KUALA LUMPUR, March 11 — The leader of a conservative Islamist group has branded Datuk Mohd Asri Zainul Abidin’s move to give zakat (alms) to non-Muslims in Perlis as “cheap publicity”.
Ikatan Muslimin Malaysia (Isma) president Abdullah Zaik Abd Rahman said the announcement by the Perlis mufti was “a non-issue”, pointing out that the distribution of zakat funds to people showing interest in Islam was public knowledge.
“The laws Islam permits it… the zakat authorities may use their wisdom on how to do it.
“If it is helps draw the non-Muslims closer to Islam then they are encouraged to do so,” he told Malay Mail Online.
“But this is a non-issue and it shouldn’t be used to get cheap publicity,” he added.
Yesterday, Asri posted pictures of a letter indicating the Perlis Fatwa Council’s decision to allow the state’s Islamic Department (MAIPs) to disburse zakat money to non-Muslims for the purpose of “harmonising” their perception towards Islam.
Abdullah Zaik called Asri’s action as “unnecessary”.
“You should be doing it because of Allah,” he said.
He also chided MAIPs and said the agency’s job was to focus on executing policies beneficial to Islam, “and not look for cheap publicity”.
Isma deputy president Aminuddin Yahaya, on the other hand, said while the policy may be in line with Islamic teachings, priority for zakat distribution should still be given to poor Muslims.
“Conceptually there is no problem with it so as long as they have intentions to embrace Islam,” he said.
“But the reality is there are still plenty of poor and impoverished Muslims that that need help. Priority should be given to the poor,” he added.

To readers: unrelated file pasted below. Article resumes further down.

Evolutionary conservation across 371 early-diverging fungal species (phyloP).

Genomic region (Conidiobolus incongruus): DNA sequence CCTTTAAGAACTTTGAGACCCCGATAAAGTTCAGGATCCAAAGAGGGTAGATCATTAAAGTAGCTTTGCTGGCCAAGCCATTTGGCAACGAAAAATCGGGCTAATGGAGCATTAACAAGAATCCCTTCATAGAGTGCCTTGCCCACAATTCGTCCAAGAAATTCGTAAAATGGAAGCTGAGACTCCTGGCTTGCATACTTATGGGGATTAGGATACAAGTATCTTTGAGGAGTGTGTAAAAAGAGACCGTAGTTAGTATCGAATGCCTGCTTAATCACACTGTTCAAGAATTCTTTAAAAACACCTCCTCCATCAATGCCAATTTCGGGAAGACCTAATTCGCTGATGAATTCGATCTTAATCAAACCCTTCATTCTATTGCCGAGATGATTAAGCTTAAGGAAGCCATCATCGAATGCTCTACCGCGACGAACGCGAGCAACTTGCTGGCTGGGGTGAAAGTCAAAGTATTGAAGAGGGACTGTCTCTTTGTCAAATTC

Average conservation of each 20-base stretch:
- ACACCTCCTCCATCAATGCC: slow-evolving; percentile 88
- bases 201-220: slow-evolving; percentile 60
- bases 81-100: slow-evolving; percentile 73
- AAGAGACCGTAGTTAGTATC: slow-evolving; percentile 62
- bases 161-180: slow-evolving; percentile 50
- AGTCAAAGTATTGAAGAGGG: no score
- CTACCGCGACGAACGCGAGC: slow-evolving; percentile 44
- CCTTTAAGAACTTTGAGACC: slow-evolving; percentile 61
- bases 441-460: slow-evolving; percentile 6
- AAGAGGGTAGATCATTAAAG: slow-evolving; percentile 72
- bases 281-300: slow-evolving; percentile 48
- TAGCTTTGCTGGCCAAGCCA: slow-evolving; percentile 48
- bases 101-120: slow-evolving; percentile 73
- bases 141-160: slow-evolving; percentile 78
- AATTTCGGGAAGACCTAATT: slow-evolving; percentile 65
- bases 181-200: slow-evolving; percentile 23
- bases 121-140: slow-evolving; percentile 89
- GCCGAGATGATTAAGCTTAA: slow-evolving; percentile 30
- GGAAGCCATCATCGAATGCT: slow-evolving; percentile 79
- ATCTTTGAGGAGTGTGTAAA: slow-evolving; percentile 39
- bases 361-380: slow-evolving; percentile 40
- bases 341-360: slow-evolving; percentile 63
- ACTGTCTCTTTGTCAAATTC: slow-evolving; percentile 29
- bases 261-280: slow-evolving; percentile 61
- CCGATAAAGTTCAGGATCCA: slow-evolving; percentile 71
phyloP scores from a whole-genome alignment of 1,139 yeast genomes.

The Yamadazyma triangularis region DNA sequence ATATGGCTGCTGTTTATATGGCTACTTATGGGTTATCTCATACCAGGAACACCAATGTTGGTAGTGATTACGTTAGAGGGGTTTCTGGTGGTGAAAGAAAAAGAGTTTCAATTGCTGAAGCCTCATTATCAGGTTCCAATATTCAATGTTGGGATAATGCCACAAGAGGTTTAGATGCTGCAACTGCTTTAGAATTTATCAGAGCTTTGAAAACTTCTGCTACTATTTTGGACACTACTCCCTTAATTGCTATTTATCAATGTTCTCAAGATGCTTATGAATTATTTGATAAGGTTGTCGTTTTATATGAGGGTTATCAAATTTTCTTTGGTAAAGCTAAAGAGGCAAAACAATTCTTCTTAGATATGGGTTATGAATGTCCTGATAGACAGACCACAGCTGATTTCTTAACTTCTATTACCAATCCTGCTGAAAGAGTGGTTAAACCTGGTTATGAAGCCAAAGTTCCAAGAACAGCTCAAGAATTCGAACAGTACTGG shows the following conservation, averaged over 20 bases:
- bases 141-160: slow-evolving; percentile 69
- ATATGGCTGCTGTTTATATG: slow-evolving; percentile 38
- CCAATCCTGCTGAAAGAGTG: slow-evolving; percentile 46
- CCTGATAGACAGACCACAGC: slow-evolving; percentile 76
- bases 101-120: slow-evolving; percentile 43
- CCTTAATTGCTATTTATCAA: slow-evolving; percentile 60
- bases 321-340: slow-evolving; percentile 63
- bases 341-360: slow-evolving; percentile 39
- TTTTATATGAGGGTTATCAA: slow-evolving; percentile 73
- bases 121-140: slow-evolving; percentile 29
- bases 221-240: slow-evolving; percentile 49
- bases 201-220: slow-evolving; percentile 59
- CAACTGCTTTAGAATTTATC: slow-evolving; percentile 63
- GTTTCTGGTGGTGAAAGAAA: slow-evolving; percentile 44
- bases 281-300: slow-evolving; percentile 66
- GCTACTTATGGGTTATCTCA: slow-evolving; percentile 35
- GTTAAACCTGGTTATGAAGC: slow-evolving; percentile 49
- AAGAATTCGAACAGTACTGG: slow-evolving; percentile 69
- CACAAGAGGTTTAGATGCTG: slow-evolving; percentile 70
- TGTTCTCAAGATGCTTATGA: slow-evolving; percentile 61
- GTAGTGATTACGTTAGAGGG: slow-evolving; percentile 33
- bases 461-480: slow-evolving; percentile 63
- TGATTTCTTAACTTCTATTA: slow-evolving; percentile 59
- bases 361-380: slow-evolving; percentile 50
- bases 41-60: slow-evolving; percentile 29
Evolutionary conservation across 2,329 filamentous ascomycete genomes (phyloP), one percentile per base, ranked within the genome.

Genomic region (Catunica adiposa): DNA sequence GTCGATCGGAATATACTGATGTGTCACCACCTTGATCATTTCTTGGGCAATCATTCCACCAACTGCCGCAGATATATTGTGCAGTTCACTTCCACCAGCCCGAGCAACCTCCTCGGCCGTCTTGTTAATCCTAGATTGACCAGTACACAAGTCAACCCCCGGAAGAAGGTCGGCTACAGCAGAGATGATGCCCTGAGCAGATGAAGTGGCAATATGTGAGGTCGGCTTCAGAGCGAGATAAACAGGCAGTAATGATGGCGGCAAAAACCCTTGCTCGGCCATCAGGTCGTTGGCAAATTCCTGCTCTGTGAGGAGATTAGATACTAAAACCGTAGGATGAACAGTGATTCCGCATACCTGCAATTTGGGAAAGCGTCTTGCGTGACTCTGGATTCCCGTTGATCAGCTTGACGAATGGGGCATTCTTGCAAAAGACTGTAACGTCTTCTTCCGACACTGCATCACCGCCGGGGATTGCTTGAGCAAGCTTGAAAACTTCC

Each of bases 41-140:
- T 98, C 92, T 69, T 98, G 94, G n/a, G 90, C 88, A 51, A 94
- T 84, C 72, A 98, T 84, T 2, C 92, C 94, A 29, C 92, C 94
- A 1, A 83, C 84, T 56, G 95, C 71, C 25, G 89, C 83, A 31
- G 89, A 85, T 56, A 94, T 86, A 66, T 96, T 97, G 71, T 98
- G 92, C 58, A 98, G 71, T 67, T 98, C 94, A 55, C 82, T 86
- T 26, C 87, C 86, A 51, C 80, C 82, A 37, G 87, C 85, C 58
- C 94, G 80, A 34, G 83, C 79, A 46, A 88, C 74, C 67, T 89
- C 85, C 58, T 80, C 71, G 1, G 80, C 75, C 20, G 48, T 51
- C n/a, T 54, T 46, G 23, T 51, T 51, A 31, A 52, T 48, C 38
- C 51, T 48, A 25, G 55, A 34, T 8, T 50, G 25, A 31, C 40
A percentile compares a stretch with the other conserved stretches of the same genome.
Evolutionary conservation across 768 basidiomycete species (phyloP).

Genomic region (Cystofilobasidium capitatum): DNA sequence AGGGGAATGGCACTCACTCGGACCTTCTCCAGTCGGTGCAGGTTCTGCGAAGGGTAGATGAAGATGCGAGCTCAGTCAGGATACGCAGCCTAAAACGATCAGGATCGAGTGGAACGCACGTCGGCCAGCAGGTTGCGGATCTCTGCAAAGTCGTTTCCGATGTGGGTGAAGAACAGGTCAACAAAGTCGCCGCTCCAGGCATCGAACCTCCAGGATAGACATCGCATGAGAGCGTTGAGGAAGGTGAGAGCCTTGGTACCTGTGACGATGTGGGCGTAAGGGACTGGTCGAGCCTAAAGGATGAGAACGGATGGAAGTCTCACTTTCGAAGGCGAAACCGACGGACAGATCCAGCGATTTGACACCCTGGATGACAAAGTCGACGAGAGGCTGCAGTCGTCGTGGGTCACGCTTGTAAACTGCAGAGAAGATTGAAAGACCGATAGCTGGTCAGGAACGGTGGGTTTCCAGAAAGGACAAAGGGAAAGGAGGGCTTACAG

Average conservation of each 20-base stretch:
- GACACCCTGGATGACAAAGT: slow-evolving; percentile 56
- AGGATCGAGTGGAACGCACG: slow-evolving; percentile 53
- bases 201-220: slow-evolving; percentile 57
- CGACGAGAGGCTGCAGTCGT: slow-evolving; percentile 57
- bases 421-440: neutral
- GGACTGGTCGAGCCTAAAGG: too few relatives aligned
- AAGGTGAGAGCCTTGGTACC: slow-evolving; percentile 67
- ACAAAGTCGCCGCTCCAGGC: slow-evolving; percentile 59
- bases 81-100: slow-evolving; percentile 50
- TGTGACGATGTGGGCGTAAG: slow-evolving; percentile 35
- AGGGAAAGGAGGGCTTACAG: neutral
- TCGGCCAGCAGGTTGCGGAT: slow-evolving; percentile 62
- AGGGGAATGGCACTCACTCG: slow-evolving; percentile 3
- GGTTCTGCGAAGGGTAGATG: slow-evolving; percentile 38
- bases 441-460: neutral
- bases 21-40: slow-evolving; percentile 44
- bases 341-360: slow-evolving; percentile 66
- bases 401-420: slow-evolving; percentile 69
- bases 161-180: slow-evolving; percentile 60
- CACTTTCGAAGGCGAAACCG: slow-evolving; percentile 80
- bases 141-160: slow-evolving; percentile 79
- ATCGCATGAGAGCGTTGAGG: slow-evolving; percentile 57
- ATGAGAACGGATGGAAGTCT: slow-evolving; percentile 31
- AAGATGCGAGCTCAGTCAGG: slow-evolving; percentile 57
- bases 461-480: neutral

Initially, the media reported that the Perlis Fatwa Council had approved for MAIPs to begin disbursing zakat money to the poor minorities in the state.
However, Asri later clarified that the new fatwa will not only cover the poor but to anyone for the “purpose of harmonising their perception towards Islam”.
The money, he explained, will be given to any individual in cases where MAIPs deemed it possible to bring them closer to Islam.
Groups such as Malaysian Consultative Council of Islam Organisations (Mapim) praised the decision, but said they would leave it to the religious bodies to decide if the practice should be restored.
“From my understanding this was already practiced by the Prophet. It was intended to soften the heart of its enemies and make them view Islam without prejudice and make them understand Islam better.
“But on efforts to revive this practice I leave it to the wisdom of the religious authorities,” said Zaid Kamaruddin, deputy president of Muslim non-governmental organisation Pertubuhan Ikram Malaysia (Ikram).
The public initially responded to the media reports on Asri’s announcement positively.
But many later criticised the policy as a covert attempt to convert non-Muslims.